Second, a negative IOER may incur the risk of undermining the intermediary function of financial institutions by lowering profitability in the banking system. Banks may be unable to pass the increased cost (caused by the negative interest rate) on their retail depositors by lowering the deposit interest rate (which, at around 0 percent, is already low). Alternatively, financial institutions may attempt to raise their lending rates in an effort to maintain profits; however, that may discourage credit demand and thus undermine lending activities. Some European central banks charge a negative interest rate on both the deposit facility rate and on the main lending (refinancing) policy rate. Some of those financial institutions apparently apply a negative interest rate on the deposits of large clients and interbank markets as well as charging a higher lending rate for some corporate clients; they do this while maintaining a positive interest rate on retail deposits. This practice is unlikely to occur in Japan given that the loan-to-deposit rate remains around 70 percent and competition for lending is fierce. Banks may ultimately absorb the increased cost by squeezing their profit margins, thereby somewhat stifling the incentive to take credit risks by increasing lending activities.
Third, it is important to support the function of interbank markets to a certain degree by allowing arbitrage in interest rate transactions between banks holding current account balances at the BOJ and those without access to such accounts. Such transactions also enable market interest rates to function relatively effectively as reference interest rates, which are conducive to various other related financial transactions and monetary policy judgments.2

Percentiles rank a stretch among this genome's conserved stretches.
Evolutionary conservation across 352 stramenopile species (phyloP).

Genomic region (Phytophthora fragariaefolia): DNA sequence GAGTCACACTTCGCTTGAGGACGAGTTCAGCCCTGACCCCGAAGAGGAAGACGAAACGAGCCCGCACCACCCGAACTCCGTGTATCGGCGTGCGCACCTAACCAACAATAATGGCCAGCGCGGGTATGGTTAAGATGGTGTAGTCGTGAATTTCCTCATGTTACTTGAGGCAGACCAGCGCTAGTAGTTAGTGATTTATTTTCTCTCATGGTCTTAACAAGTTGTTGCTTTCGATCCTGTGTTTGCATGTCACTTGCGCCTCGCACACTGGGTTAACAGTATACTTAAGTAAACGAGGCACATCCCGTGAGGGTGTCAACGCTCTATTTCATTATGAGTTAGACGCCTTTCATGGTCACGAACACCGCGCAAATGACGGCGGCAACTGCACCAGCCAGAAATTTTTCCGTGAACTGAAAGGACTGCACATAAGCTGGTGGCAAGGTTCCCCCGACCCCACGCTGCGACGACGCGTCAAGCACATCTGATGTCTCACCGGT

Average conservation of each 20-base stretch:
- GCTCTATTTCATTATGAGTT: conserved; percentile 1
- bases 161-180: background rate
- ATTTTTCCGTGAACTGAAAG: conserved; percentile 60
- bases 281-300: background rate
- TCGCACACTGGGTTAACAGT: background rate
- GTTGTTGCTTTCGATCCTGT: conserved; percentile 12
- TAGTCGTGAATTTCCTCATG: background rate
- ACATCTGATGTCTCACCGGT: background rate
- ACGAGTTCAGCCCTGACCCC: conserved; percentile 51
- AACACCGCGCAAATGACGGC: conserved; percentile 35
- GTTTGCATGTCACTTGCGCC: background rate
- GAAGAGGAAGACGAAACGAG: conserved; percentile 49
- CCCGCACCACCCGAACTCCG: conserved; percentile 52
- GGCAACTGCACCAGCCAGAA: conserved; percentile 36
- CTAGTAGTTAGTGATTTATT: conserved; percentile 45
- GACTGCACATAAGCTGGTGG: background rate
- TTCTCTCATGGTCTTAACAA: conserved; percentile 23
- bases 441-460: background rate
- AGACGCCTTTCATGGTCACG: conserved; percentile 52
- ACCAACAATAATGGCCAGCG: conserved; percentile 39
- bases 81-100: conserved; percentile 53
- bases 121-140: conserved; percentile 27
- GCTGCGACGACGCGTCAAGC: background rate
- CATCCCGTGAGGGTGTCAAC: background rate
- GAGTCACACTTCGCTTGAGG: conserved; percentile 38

More importantly, the ECB faced a decline in some inflation expectation indicators and the accumulated disinflation risk in the second half of 2014, when a negative deposit facility rate was in place. This suggests that a positive impact of raising inflation expectations that the BOJ emphasizes could not really be expected at any significant level from a negative interest rate policy. Thus, although the feasibility of lowering the IOER should not be denied, such a policy needs to be better understood and properly discussed in light of differences in the financial market structures of each country and region.
Another difference between the ECB and BOJ is that the ECB's monetary easing generally entails an element of credit easing. Recently, the lending rate charged on the private sector has dropped and credit growth has turned positive in the euro area. Nonetheless, small and medium-sized enterprises (SMEs) in some peripheral countries still face restrictive lending criteria, higher funding costs, and limited access to the credit volume. For these reasons, TLTROs aim to promote financial institutions' lending activities by reducing their funding costs, thereby indirectly lowering the lending rates charged on the private sector. In addition, the ABS purchase program was initiated to activate the market through purchases of securities and promote the securitization market for bank loans, including those for SMEs. The ECB thus continues to place the priority on credit easing as the banking system has not yet fully recovered its financial intermediary function arising from the global financial and European debt crises.